In our most recent newsletter, we discussed some habits that encourage accountability within an organization. One of those habits is to take responsibility for leading. Here are some notable quotes on this:

  • “A hero is someone who understands the responsibility that comes with his freedom,” by Bob Dylan
  • Responsibility is something that should drive all aspects of our lives as Chuck Palahniuk said so well: “Find joy in everything you choose to do. Every job, relationship, home… it’s your responsibility to love it, or change it.”
  • “The price of greatness is responsibility,” Winston Churchill
  • Abraham Lincoln encouraged us to take responsibility right away when he said: “You cannot escape the responsibility of tomorrow by evading it today.”

What value is there in taking responsibility for improving your organization? It can create accountability and build operational effectiveness.

Contact Charlene Aldridge at 972.447.9787 or CharleneAldridge@aldridgekerr.com to discuss how we can assist you in improving your Company’s operational effectiveness.

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Risks and Commitment

BusinessDictionary.com defines risk as “a probability or threat of damage, injury, liability, loss, or any other negative occurrence.” That definition could encourage folks to not act. Yet, on the flip side, one needs to consider the risk of not acting.

As a Business Leader, have you considered the implications of not committing to what needs to be done to achieve success for your Company? We continue to discuss the importance of the building blocks of operational effectiveness. What is the risk when a Company does not commit to building and strengthening its organization? Here are a few examples of what can happen:

  • Limits a Company’s opportunities for growth as a strong operational foundation has yet to be built
  • Increases the probability of errors as processes are not performed consistency and/or efficiently
  • Creates Customer, Staff and Management frustration because there is often lack of clarity of priorities
  • Wastes valuable time and resources resolving problems that arise

Helping a Company commit to building a strong operational foundation is what we do. Contact Charlene Aldridge at 972.447.9787 or CharleneAldridge@aldridgekerr.com to discuss how we can assist you.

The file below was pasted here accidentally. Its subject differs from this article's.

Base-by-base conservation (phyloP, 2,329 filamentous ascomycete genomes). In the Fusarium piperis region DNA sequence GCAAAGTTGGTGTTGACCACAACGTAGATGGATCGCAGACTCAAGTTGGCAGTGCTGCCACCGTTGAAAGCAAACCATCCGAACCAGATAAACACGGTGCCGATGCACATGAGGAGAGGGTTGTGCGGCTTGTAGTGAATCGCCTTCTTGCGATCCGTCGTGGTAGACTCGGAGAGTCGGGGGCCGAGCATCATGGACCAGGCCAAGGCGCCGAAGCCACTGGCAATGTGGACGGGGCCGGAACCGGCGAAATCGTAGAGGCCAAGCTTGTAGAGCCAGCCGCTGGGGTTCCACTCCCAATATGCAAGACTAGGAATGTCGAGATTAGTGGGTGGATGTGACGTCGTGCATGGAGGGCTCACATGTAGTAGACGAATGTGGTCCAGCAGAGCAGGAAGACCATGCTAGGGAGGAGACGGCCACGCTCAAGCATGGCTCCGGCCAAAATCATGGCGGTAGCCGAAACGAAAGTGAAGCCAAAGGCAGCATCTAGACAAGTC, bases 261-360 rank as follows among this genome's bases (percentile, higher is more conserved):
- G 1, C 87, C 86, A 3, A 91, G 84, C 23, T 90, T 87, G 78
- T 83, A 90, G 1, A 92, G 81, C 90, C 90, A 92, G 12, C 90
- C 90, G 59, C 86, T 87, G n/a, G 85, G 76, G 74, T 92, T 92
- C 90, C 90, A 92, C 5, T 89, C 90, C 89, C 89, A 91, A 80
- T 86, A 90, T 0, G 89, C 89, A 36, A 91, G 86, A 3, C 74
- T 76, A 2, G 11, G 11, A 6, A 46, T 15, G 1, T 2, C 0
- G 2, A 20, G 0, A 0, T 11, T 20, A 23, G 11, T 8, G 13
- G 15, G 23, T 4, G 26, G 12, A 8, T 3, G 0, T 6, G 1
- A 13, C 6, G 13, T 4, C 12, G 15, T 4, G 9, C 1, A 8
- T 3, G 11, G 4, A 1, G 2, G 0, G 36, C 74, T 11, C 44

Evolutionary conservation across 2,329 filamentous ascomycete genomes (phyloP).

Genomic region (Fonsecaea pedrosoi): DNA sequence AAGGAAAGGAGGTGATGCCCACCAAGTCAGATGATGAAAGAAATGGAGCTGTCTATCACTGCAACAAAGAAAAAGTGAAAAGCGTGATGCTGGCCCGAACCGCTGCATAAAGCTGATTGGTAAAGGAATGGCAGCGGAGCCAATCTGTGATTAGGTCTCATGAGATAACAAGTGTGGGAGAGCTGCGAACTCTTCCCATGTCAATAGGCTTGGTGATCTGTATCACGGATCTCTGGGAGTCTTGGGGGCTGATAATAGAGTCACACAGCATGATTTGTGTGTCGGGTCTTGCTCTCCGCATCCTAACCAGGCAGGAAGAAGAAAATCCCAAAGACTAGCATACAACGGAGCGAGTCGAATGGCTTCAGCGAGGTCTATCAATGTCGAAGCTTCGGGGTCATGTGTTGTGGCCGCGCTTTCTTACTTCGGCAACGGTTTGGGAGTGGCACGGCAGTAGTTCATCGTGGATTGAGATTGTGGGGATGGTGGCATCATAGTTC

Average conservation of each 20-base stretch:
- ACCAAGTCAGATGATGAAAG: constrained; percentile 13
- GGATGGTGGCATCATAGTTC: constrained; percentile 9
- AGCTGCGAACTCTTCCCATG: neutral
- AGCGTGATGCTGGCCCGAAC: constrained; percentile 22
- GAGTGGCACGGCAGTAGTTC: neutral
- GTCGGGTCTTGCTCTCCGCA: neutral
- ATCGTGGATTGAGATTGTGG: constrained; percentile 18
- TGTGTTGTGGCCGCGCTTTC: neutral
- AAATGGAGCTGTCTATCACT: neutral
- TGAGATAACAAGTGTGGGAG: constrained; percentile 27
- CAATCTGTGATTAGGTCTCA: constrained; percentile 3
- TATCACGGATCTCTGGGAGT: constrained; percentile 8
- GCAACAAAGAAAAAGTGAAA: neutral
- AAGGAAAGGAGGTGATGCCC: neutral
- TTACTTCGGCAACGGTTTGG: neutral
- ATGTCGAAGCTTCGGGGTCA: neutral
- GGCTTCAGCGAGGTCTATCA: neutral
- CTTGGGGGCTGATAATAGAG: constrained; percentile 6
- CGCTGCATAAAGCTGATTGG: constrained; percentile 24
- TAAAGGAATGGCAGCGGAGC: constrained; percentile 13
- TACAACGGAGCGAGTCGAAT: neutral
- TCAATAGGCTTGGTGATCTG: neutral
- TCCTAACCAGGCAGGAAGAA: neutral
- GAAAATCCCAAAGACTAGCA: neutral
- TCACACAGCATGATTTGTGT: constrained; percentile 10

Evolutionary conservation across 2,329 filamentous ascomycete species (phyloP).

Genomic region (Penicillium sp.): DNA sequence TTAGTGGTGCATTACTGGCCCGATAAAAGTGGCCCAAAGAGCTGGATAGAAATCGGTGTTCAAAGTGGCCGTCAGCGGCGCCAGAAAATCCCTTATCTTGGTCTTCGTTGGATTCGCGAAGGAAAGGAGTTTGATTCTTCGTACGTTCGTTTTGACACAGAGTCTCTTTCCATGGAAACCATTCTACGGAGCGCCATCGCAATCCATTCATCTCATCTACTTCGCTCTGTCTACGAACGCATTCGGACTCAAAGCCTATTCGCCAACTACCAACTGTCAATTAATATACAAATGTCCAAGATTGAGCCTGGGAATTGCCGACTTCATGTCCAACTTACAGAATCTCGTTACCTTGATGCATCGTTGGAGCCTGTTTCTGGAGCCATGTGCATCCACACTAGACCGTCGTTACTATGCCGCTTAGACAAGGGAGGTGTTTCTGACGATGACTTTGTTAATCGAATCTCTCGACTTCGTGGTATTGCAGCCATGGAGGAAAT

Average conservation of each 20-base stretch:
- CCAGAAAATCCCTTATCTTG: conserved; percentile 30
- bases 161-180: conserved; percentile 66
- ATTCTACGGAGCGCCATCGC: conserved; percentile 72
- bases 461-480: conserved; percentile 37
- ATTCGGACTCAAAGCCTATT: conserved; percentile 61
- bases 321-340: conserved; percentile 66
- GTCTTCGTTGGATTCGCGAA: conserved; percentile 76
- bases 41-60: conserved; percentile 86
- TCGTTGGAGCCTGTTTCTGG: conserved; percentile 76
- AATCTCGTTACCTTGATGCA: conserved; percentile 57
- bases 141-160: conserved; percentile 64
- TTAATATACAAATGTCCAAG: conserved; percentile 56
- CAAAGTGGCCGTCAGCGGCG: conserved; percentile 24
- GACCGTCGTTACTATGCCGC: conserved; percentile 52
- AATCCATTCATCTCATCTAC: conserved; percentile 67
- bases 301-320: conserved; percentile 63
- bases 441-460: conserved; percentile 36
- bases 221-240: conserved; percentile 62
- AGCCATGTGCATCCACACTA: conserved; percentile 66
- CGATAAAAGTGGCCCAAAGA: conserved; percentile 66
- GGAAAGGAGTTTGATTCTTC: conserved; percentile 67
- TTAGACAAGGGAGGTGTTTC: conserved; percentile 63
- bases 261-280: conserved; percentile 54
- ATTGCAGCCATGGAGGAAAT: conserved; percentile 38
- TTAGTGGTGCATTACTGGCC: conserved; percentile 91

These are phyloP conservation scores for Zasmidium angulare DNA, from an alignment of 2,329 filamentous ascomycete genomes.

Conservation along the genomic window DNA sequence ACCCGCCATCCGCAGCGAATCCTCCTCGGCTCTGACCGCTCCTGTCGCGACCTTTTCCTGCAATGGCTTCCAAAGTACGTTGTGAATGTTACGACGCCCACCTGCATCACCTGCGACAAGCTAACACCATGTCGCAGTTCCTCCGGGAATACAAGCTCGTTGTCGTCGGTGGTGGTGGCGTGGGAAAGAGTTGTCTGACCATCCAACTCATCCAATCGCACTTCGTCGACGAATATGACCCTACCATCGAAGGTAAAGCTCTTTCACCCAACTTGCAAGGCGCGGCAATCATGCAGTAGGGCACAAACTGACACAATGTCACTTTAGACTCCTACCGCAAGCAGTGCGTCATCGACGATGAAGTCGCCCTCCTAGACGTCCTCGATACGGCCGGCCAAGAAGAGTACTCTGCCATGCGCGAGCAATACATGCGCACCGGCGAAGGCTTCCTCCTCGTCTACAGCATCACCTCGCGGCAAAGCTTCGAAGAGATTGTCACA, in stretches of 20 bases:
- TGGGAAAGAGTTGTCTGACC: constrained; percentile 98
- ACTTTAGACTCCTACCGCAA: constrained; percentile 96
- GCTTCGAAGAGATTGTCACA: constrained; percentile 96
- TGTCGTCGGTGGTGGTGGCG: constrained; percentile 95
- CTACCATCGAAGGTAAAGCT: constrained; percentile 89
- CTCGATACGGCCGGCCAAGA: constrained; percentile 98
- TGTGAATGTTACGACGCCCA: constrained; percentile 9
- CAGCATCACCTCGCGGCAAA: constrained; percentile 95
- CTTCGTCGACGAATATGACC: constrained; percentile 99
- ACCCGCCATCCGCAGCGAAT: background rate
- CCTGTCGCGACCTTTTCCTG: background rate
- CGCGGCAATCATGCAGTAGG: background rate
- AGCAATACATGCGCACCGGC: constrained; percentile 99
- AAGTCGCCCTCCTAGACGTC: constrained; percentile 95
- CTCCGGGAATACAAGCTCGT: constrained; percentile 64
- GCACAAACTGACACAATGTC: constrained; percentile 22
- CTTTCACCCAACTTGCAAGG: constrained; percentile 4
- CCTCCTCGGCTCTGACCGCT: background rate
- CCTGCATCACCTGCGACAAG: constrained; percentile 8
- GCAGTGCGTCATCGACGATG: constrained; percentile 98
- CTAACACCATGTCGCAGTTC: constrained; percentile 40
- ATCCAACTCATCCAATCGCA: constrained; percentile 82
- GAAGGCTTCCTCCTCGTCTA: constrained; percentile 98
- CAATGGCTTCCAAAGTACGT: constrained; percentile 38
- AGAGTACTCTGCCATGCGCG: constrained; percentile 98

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If you prefer a do-it-yourself approach, check out My COO Resources.

Staying the Course

One of the challenges with commitment is that it is often difficult to stick with it. In a recent My COO Resources email, we shared some interesting statistics on how hard it is to stick with going to the gym. The point of the email was that even when we know there are many benefits to certain behavior (in this case, going to the gym), we have trouble staying the course.

We can be our own worst enemy as we allow external factors to compromise our ability to stay the course. As we continue to discuss building operational effectiveness and the commitment needed to do so, here are some hints to help:

  • Obtain clarity as to what the results will be if you stay committed to what you want to accomplish
  • Define what it takes to achieve the goal
  • Ensure this is a consistent priority
  • Establish accountability within your organization that will increase the probability of success

Whether you want to commit to going to the gym consistently or wanting to build operational effectiveness within your company, commitment positions you for success.

Do you need help staying the course? Contact Charlene Aldridge at 972.447.9787 or CharleneAldridge@aldridgekerr.com to discuss how we can assist you.

Sign up for our newsletter here.

If you prefer a do-it-yourself approach, check out My COO Resources.